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As he did, one small hen which had still been inside fell out flaccidly, its fleshy mohican which should have been red, was white.

'Is it dead?' I said.

'Michelle,' Tad said, taking it in his hands like a baby, "It's not dead but I'm going to have to kill it. I have to put it out of its misery or it'll die in pain by the time we get home.'

As he spoke he deftly twisted the hen's neck between his thumb and forefinger as though giving it a massage, which he did sometimes on my grandmother's big, knotty shoulders.

'It's for his own good Chelle,' he said, looking at me mysteriously for a moment as though wondering if I still loved him. He reached past me to the glove box for a plastic bag and wrapped the chicken inside it. He always had plastic bags on him, for collecting dandelion leaves for the rabbits. 'We'll bury it in the garden.'

'Is it dead?' I said again.

He nodded and started the engine.

My grandfather drove slowly over the peak of the dusty mountain. He drove slowly anyway on account of the infamous accident. When I was just a new born he'd backed his green Mini over the edge of a cliff with Mam-gu beside him.

Neither of them were hurt but Mam never forgave him for having lost her knitting. (She'd been making a white cardigan with pearls encrusted around the cuffs and it flew out of the window. The wool was an off cut from Ponty market and she never, ever matched its ivory colour). After a jolt, Tad'd check in the mirror that the chickens were okay. I could see them through my wing mirror. They huddled stiffly like one body of balding, pimply skin with ten legs. Their eyes seemed to be focused on me, whichever direction they looked.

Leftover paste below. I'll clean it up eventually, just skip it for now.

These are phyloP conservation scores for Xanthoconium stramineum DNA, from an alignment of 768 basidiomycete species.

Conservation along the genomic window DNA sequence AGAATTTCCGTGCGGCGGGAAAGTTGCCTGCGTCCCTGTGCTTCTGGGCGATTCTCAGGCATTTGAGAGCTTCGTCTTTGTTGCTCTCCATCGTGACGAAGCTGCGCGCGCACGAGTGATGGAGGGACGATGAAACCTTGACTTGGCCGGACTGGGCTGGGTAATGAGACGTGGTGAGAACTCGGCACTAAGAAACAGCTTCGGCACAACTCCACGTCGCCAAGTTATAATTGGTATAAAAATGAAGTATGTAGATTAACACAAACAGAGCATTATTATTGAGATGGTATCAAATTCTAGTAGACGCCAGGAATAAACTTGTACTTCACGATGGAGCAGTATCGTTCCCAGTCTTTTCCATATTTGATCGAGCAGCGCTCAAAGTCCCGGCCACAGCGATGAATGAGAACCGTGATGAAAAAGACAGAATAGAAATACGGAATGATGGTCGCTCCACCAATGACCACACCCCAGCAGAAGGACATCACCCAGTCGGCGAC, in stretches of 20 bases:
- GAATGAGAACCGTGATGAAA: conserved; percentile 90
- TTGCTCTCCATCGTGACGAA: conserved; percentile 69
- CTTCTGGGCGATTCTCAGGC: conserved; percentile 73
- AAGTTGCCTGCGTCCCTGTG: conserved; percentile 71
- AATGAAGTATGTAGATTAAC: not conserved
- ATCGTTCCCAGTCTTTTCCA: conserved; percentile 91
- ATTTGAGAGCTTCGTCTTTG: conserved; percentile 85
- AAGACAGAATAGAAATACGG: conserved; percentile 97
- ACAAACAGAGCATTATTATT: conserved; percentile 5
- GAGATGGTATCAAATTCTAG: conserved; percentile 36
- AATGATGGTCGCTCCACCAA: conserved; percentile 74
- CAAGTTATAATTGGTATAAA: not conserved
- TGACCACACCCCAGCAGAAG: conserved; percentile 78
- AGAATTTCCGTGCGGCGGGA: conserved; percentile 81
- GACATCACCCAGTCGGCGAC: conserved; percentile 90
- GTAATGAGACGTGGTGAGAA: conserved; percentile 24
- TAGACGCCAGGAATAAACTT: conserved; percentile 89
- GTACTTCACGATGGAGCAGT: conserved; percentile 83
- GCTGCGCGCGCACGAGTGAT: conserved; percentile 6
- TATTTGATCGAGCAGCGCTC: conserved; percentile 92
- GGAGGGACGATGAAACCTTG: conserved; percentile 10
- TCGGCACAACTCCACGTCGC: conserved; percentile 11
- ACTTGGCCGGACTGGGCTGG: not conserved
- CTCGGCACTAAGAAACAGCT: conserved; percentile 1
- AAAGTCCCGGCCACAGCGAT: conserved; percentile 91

We stopped at the top of the valley for petrol and Tad left me in the car while he paid for it. I'd been sitting in the passenger seat for two minutes when one of the hens moaned from deep down behind its dirty feathers. There was a moment of silence before another hen followed suit.

Collectively their noise sounded like a mass complaint, voiced with a woman's yelp. Volume seemed to give them confidence and they parted, pecking one another, like death warming up. The smallest, pale and shaking chicken didn't move at all. It sat in the middle of the boot while the others began to prod and butt it, its orange pupils fixed on me.

Before my father became estranged, there was a fish tank in the living room and if one angel fish inside it became diseased, the others would push it to the surface of the water, like aquatic undertakers. I reached for the chicken, lifting it easily, like a toy.

Swiftly, I wrung its neck, as my grandfather had done.

Continues tomorrow
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Copyright 2005 Gale, Cengage Learning. All rights reserved.

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Publication:Western Mail (Cardiff, Wales)
Date:Dec 15, 2005
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